I should point out that H did suggest several times that I just leave this and sew something else but I feared that if I left it, it would be a UFO forever. I am now very glad that I persevered.

So I recommend the Lekala pattern if you fancy making a shirt for the man in your life. Although if it’s your first man’s shirt you may find the instructions somewhat lacking. But with the many excellent tutorials available around the internet you shouldn’t have too much trouble. And I do really recommend the collar tutorial, you really should give it a try.

Next time I’m going to use one of the many collar point tutorials and see if I can improve them. What about you? Do you have any favourite men’s shirt tutorials, tips or suggestions?

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11 comments

  1. Reply

    Gaye, I think the shirt is fabulous and H must be so proud of you. I think you are a little too hard on yourself but I must admit that learning to sew does involve re-doing some things if they're not quite right rather than letting it go. This is how we learn to be better at what we do. It's the striving to perfection that makes it such a rewarding hobby. If I look back at the first shirts I made [I keep them to remind me!] I am appalled but looking at the most recent I can see how far I've come. You've done a brilliant job and the close up pictures show it.

  2. Reply

    Awesome collar & stripe matching! I use a shorter stitch length to start & end seams too. Sometimes! It varies according to whether I think I'll need to unpick the seam or not.

  3. Reply

    Good on you for keeping at it. So worth the effort. But he is thrilled with it. Good tip about the smaller stitches at the start of a seam.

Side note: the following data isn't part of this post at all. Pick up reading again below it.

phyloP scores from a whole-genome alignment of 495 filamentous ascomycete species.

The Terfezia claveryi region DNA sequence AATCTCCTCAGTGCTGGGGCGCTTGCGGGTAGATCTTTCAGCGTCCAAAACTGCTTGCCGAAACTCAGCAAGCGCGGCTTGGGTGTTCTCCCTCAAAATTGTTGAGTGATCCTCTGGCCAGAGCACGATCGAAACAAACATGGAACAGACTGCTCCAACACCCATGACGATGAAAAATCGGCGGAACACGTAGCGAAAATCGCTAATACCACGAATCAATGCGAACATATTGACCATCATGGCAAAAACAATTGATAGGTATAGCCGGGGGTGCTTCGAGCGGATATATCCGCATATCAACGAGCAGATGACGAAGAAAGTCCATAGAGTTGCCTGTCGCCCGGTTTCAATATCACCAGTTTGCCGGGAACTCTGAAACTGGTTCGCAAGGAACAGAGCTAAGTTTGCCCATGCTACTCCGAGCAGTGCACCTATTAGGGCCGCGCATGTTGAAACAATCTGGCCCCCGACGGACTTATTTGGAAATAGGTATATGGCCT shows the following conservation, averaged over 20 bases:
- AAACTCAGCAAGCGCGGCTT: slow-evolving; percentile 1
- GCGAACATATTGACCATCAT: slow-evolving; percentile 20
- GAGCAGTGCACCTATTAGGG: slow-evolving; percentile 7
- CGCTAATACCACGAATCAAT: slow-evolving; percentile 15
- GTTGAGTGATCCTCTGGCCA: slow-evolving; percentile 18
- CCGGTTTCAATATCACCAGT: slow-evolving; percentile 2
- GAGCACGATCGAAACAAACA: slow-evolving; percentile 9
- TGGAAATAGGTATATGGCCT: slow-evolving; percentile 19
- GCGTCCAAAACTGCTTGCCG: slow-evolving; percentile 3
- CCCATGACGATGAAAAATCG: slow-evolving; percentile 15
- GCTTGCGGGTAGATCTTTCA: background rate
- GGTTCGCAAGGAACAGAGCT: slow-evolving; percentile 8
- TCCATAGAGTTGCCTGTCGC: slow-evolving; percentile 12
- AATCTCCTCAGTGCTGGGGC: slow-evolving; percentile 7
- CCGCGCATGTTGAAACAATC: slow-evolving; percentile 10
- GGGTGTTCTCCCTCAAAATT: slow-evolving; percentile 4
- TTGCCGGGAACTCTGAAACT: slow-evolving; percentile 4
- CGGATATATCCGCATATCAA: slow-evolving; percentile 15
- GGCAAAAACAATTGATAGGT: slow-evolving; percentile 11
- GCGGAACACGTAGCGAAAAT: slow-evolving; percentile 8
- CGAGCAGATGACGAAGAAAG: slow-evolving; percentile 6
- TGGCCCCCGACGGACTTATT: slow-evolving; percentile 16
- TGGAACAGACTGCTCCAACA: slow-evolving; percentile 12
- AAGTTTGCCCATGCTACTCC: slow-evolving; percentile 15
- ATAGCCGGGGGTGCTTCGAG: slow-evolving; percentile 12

4. Reply

    Thanks very much Jan. I do find that I am now much more likely to unpick and redo rather than letting it go. Perhaps because I am now more confident that it will be worth the effort. And you're right it is nice to see how far we've come.

  5. Reply

    Thanks Accordian. I'm sure I had read about using shorter stitch length before but for some reason this time it clicked. And I do like it – although I have had a few seams with quite a lot stitched very short.

  6. Reply

    Thanks a lot Louise. Yes, he is pretty pleased and he is very appreciative so it always make it worth the effort.

    I don't know why I've never tried the shorter stitch length before – I've certainly heard of it- but I am impressed so far.

  7. Reply

    Shirts have always been land of mystery to me so I always admire the ones who actually dare to start one. Most of my tries (if not all) ended up in disaster.
    This one looks great. stripe matching perfect, what can you ask for more? The little things nobody else sees other than you are the little secrets that make you smile when looking at it.
    Instead of backstitching try to let it run for a few stitches without moving the fabric forward, then push back gently, stitch one, pull forward gently, stitch one – you're done. Should work with all stitch lengths, unless your machine objects when the presser is not down.

  8. Reply

    Thanks very much. I actually like making shirts – not sure why – but I find it immensely satisfying.

    Thanks for the alternative to backstitching idea – I will give it a try.

  9. Pingback: Lekala free blouse pattern | Notionally Better